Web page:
The largest and oldest pyramid at Giza belongs to Pharaoh Khufu and was built around 2550 BCE. It is estimated to be made of about 2.3 million stone blocks, each weighing between 2.5 to 15 tons. The second pyramid was built by Khufu’s son, Khafre, circa 2520 BCE. Khafre’s necropolis, a large cemetery with elaborate tomb monuments, also includes the Sphinx, which guards the site. The third pyramid, the smallest, was built by Pharaoh Menkaure circa 2490 BCE.

Originally, each pyramid stood taller than today as they would have been encased in smooth white limestone. However, over the centuries, these casings have been removed and plundered, along with most of the grave goods the pyramids once contained.  


Although this is the focus of most conspiracy claims, the Egyptians actually created these monuments with a combination of rudimentary tools – plumb bobs, stings, rope, wood, stone hammers, sleds, copper chisels, and saws – and well-known mathematical and engineering techniques. Essentially, a pyramid is a cube where the sides meet in the center through a series of increasingly smaller rectangles stacked on top of one another. So to create a pyramid, you only needed a rectangle as a base to build from.  

Establishing this was pretty straightforward and could be achieved by using set squares to lay out and check right-angle triangles, while the plumb bob could measure vertical adjustments. Once the base was established, each subsequent layer became smaller, which required precision calculations. Then the outer stones had to be cut to create a smooth incline surface for the sides. The blocks were slid into place using wooden logs, and then masons chiseled them into shape with copper chisels. It is even possible to see the markings on some blocks where the chisels needed to be sharpened.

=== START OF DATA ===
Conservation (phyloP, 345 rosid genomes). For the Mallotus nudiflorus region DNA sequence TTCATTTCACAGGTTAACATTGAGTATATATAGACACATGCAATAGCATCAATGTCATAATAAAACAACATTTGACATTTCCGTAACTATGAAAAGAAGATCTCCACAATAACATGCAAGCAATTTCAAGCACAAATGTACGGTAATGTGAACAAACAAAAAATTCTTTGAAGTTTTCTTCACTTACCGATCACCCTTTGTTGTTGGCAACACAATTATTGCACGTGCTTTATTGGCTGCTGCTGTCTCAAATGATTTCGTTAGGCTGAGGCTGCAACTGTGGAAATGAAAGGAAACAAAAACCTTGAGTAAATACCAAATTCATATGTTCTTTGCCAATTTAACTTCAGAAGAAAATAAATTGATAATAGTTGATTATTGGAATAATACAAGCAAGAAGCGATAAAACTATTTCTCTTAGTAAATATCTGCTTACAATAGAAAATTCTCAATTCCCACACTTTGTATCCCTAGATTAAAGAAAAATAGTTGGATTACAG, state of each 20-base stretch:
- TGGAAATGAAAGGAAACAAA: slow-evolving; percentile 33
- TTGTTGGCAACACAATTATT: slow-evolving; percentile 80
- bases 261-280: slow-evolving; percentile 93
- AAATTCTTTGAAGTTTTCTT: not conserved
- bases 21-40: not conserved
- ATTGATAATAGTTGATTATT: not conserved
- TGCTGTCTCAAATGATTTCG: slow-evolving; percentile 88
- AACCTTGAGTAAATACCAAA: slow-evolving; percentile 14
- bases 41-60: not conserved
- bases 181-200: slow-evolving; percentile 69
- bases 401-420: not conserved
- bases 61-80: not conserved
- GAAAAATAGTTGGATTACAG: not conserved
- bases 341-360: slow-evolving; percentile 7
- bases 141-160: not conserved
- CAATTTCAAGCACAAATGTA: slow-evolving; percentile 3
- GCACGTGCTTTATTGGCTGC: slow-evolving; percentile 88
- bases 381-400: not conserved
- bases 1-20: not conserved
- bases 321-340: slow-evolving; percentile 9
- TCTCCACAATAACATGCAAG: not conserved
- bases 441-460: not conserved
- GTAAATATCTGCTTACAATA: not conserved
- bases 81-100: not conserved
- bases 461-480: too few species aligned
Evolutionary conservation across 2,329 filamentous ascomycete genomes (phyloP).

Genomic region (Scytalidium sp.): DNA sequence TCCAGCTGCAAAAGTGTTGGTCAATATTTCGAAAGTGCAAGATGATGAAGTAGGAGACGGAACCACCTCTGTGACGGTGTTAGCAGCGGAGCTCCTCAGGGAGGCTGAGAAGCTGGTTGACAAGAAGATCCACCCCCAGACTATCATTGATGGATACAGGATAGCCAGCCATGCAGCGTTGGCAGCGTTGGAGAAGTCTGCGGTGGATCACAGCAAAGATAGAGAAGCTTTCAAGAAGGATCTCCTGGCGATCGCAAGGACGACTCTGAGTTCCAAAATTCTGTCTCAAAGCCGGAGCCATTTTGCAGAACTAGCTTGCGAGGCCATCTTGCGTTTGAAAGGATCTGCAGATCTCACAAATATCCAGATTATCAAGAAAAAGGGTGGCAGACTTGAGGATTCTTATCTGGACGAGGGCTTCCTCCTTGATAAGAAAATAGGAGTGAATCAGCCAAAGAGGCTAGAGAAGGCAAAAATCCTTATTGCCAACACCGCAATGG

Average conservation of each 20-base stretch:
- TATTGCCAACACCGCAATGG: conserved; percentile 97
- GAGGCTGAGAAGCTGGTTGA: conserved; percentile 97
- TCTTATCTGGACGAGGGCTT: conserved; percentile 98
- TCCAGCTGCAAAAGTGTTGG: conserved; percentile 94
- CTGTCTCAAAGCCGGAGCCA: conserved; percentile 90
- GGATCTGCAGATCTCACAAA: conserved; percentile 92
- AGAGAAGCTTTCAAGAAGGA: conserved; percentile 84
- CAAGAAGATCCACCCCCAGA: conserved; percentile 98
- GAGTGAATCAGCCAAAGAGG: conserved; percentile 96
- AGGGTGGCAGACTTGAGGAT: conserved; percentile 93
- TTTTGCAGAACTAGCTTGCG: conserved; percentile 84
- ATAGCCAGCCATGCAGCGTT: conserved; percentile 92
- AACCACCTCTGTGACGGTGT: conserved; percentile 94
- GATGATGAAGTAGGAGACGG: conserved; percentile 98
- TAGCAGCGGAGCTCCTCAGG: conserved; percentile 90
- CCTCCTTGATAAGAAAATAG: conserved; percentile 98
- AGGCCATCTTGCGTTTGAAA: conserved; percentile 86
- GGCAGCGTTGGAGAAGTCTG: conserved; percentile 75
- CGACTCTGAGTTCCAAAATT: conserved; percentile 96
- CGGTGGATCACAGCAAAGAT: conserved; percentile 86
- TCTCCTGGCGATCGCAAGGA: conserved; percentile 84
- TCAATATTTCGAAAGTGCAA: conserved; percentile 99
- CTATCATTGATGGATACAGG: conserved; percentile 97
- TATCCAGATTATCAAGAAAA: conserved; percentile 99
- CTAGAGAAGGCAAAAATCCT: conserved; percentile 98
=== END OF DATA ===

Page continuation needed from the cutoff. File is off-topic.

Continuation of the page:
It is also likely the Egyptians used a ramp and embankment method to position the blocks at higher points on the pyramid. Gangs of workers would haul each block up ramps using sleds, rollers, and levers. As the pyramid grew, more sand, bricks, and earth would be added to raise the embankments to support the ramps. There have been various suggestions on the exact configuration of the ramps, but evidence from recent archaeological finds shows that the Ancient Egyptians had experience using ramps to move heavy stone blocks. In fact, an experiment conducted in 2022 demonstrates how a group of 20 workers could easily pull a 2-ton limestone block across sand using ropes and a sled.